The outcomes of the III EISRI Summit were developed in order to support the ongoing discussions held at a European level.
The outcomes were formatted into a declaration to be given to the leaders of the European institutions, the representatives of the Presidency of the Council of the EU, the relevant EU Ministers and other leaders across the EU. They serve as a basis for outlining key actions and priorities that Atomium Culture and its network promote with the Commissioners and European member states.
Additionally, Atomium Culture coordinates the media engaged in the platform, which together reach around ten million readers per day, to arrive at a joint and simultaneous coordination in Europe for the promotion of the main outcomes of the European Intersectoral Summit on Research and Innovation. These outcomes take into account the different views of the main stakeholders on this issue giving an informed opinion and a proactive way to move forward.
As our panellists demonstrated, the world of communication grows ever more rapidly, resulting in the need for more effective ways to communicate and bring about real change to help real citizens. In the spirit of such innovation, the preliminary outcomes of this year’s Summit are presented not session by session but as a synthesis of the whole broken down by category, with each category focussing on citizen-centred outcomes discussed by panellists.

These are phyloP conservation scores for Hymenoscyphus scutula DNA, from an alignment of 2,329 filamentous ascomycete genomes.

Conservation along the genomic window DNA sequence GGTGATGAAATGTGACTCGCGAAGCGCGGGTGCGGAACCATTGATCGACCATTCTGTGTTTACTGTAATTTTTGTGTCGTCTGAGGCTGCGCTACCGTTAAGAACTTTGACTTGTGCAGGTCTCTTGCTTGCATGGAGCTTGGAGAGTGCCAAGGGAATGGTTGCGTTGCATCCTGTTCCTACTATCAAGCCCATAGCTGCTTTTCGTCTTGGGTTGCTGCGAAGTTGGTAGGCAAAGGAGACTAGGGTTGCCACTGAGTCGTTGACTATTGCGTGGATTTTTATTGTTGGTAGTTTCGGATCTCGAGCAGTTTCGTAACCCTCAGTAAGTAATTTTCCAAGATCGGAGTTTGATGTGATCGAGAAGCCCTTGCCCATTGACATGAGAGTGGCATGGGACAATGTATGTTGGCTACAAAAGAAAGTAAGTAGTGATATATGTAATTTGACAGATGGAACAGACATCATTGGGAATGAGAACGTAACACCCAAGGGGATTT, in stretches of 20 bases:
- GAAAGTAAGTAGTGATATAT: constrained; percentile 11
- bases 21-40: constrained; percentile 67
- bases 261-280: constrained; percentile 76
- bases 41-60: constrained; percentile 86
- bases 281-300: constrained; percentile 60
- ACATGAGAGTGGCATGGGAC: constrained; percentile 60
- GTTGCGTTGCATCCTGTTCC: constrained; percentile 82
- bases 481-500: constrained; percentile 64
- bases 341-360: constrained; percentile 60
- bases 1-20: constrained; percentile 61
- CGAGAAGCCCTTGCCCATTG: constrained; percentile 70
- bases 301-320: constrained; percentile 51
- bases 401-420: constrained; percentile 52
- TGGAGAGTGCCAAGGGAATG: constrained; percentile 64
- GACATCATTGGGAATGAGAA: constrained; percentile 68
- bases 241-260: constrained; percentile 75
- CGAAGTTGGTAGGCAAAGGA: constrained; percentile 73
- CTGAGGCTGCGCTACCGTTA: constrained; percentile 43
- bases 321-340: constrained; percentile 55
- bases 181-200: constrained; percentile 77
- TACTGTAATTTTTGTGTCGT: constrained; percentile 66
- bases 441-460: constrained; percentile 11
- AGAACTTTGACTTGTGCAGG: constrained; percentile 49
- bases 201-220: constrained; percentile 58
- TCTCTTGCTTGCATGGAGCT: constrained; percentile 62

Mr. Ron Mobed, CEO of Elsevier, pointed out that “the sheer volume of research data being created today, without proper management, will become unmanageable”. How to sift through so much information remains one of the major challenges on the horizon. Online platforms for tracking and storing research findings so that others can find them allows for a greater efficiency.
Dr. Gernot Klotz, Executive Director of the Research and Innovation Programme of the European Chemical Industry Council, mentioned that today, “we are information and data giants, but we are knowledge dwarves. I want to question what is said that more information will lead to more knowledge”. Similarly, he continued, “we are knowledge giants and we are growth and jobs dwarves”. A surge of information does not necessarily translate into knowledge, increased productivity, increased standard of living, growth or jobs. Making sure that something positive is done with the latest research findings creates an atmosphere of responsibility toward society.
So how can the leading stakeholders of the the knowledge economy work together to find better ways of developing, sharing and using knowledge in more efficient and useful manner? This is the key question the Summit addressed.
Mr. Valéry Giscard d’Estaing said it best:
“We must not have a debate for the pleasure of a debate . . .we must try to achieve something useful”.